Friday, September 13, 2013

Daily Old Testament and Early Christian Writings: 2 Chronicles 24 and Augustine's Treatise on Profit of Believing 26

2 Chronicles 24 – Joash of Judah is seven when he is crowned king. It says that his mother was Zibiah of Beer-sheba. He is a good king, does what is right in the sight of the Lord throughout the lifetime of Jehoida, the priest (24:2). Jehoiada gets him two wives, and with them he has sons and daughters.

One of the good things he does is restore the Temple. The Levites are supposed to see to the raising of the money, but they neglect it. So the king demands that Jehoiada make sure they collect the taxes they need and to set to work on it. They set a chest “outside the gate of the house of the Lord” (24:8). People rejoice and bring their tax to the chest. They hire masons and carpenters to do the work.
Jehoiada gets old and finally dies at the age of 130. He is buried among the kings. With him gone, Joash’s zeal for the Lord diminishes. Sacred poles are erected again. God’s wrath comes down on Judah. The Lord sends prophets “to bring them back to the Lord. . .but they would not listen” (24:19).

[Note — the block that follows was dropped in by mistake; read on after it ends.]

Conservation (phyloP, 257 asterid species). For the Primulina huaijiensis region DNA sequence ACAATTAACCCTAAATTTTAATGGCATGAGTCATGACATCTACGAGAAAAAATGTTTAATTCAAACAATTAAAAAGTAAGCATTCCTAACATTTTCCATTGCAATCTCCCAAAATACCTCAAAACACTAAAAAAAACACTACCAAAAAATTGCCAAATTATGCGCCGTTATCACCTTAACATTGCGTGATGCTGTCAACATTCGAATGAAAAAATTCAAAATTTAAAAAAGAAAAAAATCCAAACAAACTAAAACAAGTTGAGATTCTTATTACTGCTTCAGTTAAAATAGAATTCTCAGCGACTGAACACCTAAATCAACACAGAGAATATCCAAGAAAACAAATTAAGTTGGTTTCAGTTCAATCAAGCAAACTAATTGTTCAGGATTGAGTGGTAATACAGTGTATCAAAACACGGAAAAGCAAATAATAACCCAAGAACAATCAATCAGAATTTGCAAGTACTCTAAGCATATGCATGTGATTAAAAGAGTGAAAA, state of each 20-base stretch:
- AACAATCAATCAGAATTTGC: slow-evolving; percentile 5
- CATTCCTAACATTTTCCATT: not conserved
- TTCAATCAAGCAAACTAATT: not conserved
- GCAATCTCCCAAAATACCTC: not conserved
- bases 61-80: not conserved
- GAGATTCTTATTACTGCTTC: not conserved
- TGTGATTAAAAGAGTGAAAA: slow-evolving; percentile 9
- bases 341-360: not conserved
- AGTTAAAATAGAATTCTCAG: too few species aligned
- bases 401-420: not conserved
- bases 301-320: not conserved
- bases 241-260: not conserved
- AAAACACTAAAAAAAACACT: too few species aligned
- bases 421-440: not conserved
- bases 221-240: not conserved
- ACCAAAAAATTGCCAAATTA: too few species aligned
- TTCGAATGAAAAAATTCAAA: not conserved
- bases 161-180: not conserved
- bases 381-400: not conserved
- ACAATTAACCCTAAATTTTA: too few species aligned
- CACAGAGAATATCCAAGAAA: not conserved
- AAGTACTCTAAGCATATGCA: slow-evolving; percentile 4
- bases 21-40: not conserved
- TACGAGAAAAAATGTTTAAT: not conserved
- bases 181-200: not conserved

The spirit of God takes hold of Zechariah, Jehoiada’s son and he reproaches the people. They conspire against him and on the king’s command, he is stoned. “King Joash did not remember the kindness that Jehoiada, Zechariah’s father, had shown him, but killed his son” (24:22). Zechariah asks for the Lord to avenge him. At the end of the year, the army of Aram attacks with few men, but the Lord puts them into their hands “because they had abandoned the Lord . . . Thus they executed judgment on Joash” (24:24). He is severely wounded but it is his own people who kill him. His servants kill him to avenge the death of Jehoiada’s son.  His son Amaziah becomes king.

Augustine’s Treatise on the Profit of Believing
26 - For I ask, if what is not known must not be believed, in what way may children do service to their parents, and love with mutual affection those whom they believe not to be their parents? For it cannot, by any means, be known by reason. But the authority of the mother comes in, that it be believed of the father; but of the mother it is usually not the mother that is believed, but midwives, nurses, servants. For she, from whom a son may be stolen and another put in his place, may she not being deceived deceive? Yet we believe, and believe without any doubt, what we confess we cannot know. For who but must see, that unless it be so, filial affection, the most sacred bond of the human race, is violated by extreme pride of wickedness? For what madman even would think him to be blamed who discharged the duties that were due to those whom he believed to be his parents, although they were not so? Who, on the other hand, would not judge him to deserve banishment, who failed to love those who were perhaps his true parents, through fear lest he should love pretended. Many things may be alleged, whereby to show that nothing at all of human society remains safe, if we shall determine to believe nothing, which we cannot grasp by full apprehension.

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